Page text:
2020 Student Research Conference:
33rd Annual Student Research Conference

Ultralight Dark Matter in the Solar System: Numerical Approaches


Noah Anderson* and Angelina M. Partenheimer
Prof. Timothy Wiser, Faculty Mentor

Dark matter is known to be gravitationally bound to the Milky Way galaxy and thus passes through our Solar System. Attempts to detect dark matter passing through the solar system are already underway with projects like ADMX. If dark matter were trapped in the protosolar nebula of the sun, then a significant density could be present at Earth today, if the dark matter was not expelled from the solar system by gravitational perturbations due to Jupiter or other planets. In order to investigate the longevity of dark matter in Solar orbits we combined analytic results (where possible) with numerical simulations. The effects of Jupiter were studied by numerically integrating the equations of motion for dark matter particles. Since direct detection of dark matter requires Earth-crossing orbits, we also considered the gravitational effects of close encounters with Earth. The effects of repeated close encounters were treated statistically. We conclude that, in the absence of non-gravitational interactions, a significant fraction of an initial dark matter population could remain today.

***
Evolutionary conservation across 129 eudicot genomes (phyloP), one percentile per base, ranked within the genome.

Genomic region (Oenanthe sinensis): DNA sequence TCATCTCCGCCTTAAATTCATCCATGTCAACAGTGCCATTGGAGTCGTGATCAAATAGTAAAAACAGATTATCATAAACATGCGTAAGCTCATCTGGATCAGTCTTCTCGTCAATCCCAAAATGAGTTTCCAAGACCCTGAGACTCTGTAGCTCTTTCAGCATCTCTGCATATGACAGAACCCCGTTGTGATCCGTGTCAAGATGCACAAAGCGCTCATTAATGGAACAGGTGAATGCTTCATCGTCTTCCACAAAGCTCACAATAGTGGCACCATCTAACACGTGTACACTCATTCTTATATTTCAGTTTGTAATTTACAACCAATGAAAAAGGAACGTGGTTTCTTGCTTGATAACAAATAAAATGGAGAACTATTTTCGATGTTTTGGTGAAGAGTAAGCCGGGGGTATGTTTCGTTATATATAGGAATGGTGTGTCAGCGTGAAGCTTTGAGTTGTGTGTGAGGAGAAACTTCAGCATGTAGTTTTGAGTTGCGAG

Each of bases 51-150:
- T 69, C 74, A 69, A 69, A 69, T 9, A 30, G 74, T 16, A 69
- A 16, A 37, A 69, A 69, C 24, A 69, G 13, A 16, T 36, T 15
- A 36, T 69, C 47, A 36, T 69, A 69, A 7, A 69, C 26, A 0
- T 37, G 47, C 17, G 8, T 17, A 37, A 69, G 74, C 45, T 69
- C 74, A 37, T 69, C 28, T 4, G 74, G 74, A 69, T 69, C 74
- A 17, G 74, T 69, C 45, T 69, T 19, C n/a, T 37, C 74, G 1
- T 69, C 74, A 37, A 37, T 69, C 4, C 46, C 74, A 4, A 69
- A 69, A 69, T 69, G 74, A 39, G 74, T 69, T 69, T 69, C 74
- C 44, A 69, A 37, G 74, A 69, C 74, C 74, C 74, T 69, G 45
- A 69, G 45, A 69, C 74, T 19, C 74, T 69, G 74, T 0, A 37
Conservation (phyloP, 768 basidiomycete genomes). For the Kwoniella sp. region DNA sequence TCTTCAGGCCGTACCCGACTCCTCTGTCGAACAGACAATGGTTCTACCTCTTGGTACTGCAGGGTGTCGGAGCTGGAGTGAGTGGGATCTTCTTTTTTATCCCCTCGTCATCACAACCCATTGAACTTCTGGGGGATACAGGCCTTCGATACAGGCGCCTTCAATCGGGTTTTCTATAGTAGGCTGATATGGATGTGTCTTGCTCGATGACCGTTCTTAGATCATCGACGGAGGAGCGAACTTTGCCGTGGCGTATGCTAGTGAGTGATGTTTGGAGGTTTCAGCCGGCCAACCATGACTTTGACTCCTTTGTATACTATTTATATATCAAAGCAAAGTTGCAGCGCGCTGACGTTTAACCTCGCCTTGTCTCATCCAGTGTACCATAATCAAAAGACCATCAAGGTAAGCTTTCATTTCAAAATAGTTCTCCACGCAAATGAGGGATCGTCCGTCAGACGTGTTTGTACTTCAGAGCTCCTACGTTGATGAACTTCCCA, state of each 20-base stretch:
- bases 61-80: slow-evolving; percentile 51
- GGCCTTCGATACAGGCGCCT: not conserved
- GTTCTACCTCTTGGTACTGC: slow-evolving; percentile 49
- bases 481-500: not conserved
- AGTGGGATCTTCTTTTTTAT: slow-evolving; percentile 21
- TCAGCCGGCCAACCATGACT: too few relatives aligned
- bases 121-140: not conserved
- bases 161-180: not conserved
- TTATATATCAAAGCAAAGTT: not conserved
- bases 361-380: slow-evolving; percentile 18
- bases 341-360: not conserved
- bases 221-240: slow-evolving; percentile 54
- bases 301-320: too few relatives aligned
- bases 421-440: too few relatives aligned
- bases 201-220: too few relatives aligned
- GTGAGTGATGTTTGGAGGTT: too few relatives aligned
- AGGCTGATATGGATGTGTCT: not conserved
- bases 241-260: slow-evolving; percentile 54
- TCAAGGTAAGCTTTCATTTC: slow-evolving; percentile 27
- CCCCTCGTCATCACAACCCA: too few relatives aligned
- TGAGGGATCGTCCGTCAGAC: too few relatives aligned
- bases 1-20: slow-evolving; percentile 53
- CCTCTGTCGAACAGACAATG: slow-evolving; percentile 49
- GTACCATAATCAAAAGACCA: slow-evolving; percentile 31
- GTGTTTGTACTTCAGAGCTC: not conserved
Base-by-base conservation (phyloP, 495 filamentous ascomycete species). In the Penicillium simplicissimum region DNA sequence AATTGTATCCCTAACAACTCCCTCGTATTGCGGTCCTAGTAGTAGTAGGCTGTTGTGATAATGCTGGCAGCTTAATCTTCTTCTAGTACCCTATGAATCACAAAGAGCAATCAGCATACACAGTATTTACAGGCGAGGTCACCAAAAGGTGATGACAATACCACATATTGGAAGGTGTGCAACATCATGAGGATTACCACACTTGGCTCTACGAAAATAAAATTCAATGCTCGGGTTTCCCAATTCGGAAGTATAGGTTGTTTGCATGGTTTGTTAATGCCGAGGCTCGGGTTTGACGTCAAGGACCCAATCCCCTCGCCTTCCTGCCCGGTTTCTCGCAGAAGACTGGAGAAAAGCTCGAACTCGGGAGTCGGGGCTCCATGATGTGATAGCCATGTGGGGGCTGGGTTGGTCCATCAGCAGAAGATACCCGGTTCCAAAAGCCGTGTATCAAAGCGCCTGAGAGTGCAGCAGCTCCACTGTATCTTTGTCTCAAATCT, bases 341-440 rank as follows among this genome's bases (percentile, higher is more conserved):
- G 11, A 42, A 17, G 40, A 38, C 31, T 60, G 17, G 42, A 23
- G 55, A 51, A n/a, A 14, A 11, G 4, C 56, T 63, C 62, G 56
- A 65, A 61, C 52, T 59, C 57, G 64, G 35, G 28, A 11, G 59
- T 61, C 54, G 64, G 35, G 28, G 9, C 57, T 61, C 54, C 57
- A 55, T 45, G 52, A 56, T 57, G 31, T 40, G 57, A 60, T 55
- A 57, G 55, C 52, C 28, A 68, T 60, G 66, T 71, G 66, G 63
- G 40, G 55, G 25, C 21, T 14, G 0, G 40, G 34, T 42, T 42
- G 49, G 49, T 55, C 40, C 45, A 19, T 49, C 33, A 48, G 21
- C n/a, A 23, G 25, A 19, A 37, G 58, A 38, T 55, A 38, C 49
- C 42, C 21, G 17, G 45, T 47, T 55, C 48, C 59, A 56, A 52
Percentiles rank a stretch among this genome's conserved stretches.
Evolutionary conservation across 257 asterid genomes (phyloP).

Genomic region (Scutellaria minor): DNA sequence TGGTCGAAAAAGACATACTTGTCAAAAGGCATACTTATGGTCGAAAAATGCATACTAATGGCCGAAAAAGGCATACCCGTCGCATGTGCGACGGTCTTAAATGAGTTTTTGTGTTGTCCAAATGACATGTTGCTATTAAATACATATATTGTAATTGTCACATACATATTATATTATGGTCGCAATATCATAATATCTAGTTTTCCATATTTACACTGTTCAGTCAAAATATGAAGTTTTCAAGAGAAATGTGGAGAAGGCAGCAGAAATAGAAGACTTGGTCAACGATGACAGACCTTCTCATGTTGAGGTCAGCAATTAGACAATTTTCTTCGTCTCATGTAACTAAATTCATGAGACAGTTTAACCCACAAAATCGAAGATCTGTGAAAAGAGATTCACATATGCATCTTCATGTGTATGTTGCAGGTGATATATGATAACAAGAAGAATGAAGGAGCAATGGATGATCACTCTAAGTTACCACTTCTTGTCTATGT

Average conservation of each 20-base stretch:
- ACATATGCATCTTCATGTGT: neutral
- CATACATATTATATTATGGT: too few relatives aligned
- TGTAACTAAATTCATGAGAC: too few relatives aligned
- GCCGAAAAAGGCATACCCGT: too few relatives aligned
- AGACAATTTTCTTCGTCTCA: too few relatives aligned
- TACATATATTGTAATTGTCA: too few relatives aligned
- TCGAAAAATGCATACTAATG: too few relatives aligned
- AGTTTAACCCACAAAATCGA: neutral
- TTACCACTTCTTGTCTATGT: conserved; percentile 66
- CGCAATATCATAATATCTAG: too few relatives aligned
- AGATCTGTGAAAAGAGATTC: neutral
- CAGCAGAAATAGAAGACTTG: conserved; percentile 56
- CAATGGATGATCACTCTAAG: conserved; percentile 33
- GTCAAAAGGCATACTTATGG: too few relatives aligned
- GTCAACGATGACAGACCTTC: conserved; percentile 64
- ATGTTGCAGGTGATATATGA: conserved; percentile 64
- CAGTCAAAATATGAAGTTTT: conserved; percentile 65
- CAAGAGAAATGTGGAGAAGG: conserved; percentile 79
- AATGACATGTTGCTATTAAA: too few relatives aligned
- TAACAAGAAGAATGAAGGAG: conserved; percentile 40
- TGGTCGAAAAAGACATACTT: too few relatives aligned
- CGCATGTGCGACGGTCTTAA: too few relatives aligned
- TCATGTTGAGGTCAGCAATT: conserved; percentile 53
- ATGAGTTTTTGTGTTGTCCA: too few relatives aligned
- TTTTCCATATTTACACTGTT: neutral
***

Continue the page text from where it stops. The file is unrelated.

Keywords: Dark Matter, Physics, Theoretical Astrophysics


Presentation Type: Oral Presentation

Session: TBA
Location: TBA
Time: TBA

* Indicates the Student Presenter
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